Even if a film does receive a dragon seal, a wide theatrical opening is hardly guaranteed. Without a big-name star or a blockbuster story line, the chances of a film’s being shown in China’s megaplexes are bleak.

Until recently, a low-budget art house film’s best bet for making a return domestically was to be sold to a television station dedicated to movies, such as state-run CCTV6. But three years ago, the first art house cinema in mainland China opened in Beijing: Broadway Cinematheque Moma.

“When I was a student, if you wanted to see independent films, you had to find illegal DVDs or travel an hour on a bus to some screening in an obscure cafe,” recalled Wu Jing, the program director of BC Moma.

BC Moma must work with China’s state film bureau and can show only dragon-seal pictures; it screens domestic indie fare alongside more artistic international films such as “Anna Karenina.”

Business is good: With sales up 30% this year, the company is looking into opening another theater in Shanghai. “The problem is not the audience,” said Wu, but the difficulty is “finding enough good films to show.”

Industry professionals such as Wu Jing and Yang Cheng are optimistic that independent film in China can continue to grow and work in conjunction with the government.

However, Karin Chien, the founder of dGenerate Films, which distributes Chinese independent films (with and without dragon seals) around the world, noted that the definition of “independent film” is under strain in China.

As an example, she cited Lixin Fan’s “Last Train Home,” a documentary about migrant workers that screened at BC Moma and played at the Sundance Film Festival in 2010.

“Last Train Home,” she said, was “a very controversial film in the independent community in China.… It was very squarely identified as an independent film in the U.S. for all the American signifiers of what an independent film is: It was filmed outside the studio system, it’s a film that played at Sundance, and it’s a signifier that it’s independent filmmaking. But Chinese filmmakers see that it’s a film that’s been government approved, it showed in theaters, so it’s controversial to call it independent.”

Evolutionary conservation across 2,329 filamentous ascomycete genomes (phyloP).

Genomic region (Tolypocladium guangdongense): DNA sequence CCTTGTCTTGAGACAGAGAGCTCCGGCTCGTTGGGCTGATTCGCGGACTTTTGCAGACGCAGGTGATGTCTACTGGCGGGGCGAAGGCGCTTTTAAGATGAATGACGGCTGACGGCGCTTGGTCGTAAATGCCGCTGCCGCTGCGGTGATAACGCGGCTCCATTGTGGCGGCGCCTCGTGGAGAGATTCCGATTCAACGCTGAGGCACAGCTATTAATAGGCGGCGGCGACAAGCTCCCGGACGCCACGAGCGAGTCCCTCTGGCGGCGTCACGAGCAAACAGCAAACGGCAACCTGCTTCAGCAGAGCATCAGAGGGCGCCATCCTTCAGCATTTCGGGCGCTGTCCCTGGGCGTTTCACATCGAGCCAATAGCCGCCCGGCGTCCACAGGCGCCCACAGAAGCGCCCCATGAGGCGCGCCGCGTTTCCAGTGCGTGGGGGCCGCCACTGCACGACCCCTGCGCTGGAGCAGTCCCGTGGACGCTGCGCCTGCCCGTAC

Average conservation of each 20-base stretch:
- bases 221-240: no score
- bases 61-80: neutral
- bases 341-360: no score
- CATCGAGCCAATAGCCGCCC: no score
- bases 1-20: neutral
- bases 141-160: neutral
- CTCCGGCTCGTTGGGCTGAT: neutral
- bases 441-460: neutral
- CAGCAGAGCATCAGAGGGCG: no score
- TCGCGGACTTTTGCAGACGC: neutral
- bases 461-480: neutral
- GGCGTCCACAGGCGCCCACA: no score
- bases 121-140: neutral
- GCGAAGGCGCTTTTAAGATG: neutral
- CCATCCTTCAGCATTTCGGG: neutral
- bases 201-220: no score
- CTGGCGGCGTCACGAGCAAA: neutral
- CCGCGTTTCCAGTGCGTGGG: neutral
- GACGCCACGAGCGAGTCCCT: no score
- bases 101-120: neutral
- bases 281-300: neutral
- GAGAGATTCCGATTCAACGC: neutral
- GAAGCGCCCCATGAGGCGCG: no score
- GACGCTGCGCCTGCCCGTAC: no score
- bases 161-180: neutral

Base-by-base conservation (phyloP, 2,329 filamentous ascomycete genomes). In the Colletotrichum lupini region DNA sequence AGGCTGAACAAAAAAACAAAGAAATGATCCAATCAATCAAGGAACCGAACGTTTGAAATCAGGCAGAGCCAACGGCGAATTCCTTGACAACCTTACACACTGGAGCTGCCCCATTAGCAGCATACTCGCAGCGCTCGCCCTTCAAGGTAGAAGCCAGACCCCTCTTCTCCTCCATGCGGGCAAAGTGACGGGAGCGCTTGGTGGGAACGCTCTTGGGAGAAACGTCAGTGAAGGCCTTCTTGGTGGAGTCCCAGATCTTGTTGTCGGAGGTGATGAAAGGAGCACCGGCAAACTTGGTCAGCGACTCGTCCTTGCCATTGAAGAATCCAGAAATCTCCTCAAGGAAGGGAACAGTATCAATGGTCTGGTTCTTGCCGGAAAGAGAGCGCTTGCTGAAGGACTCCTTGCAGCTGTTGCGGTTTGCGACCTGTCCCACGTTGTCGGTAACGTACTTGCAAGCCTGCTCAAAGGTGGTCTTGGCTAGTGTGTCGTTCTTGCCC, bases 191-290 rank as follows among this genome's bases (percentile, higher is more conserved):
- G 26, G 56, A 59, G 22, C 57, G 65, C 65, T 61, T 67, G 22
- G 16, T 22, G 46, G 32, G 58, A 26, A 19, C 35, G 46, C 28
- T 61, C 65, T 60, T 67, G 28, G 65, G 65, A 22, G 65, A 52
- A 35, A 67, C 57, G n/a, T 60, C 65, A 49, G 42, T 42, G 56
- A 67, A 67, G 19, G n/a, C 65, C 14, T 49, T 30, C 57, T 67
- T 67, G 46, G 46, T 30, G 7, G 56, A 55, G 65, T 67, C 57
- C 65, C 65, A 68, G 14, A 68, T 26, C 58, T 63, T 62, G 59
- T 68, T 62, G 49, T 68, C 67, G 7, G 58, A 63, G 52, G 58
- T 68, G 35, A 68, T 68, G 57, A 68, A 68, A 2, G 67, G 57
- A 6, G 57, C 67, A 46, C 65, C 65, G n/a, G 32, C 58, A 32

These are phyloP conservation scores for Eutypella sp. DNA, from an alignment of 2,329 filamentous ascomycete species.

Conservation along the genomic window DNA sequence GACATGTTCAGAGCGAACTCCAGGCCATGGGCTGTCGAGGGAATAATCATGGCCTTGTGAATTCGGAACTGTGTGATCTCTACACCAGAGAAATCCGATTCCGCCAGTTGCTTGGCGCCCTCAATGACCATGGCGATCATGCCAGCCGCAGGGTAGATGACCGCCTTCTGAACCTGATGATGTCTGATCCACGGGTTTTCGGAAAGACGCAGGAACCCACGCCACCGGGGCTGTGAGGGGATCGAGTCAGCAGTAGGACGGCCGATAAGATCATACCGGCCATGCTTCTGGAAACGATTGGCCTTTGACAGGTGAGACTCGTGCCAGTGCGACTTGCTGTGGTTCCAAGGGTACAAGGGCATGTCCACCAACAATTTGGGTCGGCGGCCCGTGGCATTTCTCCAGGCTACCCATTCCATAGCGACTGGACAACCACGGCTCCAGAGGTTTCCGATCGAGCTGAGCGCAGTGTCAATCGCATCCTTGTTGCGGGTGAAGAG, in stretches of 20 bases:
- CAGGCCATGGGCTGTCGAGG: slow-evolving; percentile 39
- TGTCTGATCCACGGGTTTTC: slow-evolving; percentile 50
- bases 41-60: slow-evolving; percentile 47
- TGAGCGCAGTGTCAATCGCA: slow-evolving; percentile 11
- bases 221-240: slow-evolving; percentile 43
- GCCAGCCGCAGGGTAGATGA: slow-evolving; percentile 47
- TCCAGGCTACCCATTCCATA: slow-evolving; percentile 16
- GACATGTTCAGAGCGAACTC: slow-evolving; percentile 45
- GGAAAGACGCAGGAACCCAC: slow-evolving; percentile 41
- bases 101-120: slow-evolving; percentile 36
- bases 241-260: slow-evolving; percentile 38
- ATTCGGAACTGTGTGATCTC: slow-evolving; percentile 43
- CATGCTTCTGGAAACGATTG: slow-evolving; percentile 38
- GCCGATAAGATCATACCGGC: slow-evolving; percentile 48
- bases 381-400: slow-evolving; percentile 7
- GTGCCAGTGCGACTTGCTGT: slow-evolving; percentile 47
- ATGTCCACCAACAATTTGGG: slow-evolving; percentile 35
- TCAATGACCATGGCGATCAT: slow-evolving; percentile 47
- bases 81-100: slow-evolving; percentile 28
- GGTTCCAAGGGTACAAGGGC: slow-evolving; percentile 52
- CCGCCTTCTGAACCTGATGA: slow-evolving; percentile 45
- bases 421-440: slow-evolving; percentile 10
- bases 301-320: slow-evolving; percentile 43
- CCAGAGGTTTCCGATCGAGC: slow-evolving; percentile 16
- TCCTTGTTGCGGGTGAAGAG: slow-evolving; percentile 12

Still, she noted that “if you want to make a bigger film in China, you normally have to cooperate with the government in some way. I don’t think in the U.S., an independent filmmaker is really confronted with losing his artistic credibility or not being true to his principles in order to make bigger films. But in China, you are caught between these two choices.”

For older, more established filmmakers such as Lou Ye, this choice seems stark. After Lou submitted his “Summer Palace” to Cannes in 2006 without Chinese government approval, he was banned from making films in China for five years. When he sought to get his most recent French co-production, “Mystery,” through China’s censors, he was asked to make many changes and took the unusually confrontational step of blogging about his battle with the film bureau.

Among members of the younger generation, though, there seems to be an expectation — perhaps naive, perhaps practical — that they will simply hop back and forth between the two worlds of dragon seal and underground independent film with little conflict.

Though “Don’t Expect Praises” received a dragon seal, Yang Jin says his next film will “touch on sensitive matters” and he thinks he will have to “shoot it secretly.”

“Independence,” he said, “means shooting whatever I like in whatever way I want.”

First appeared in Los Angeles Times on December 9, 2012.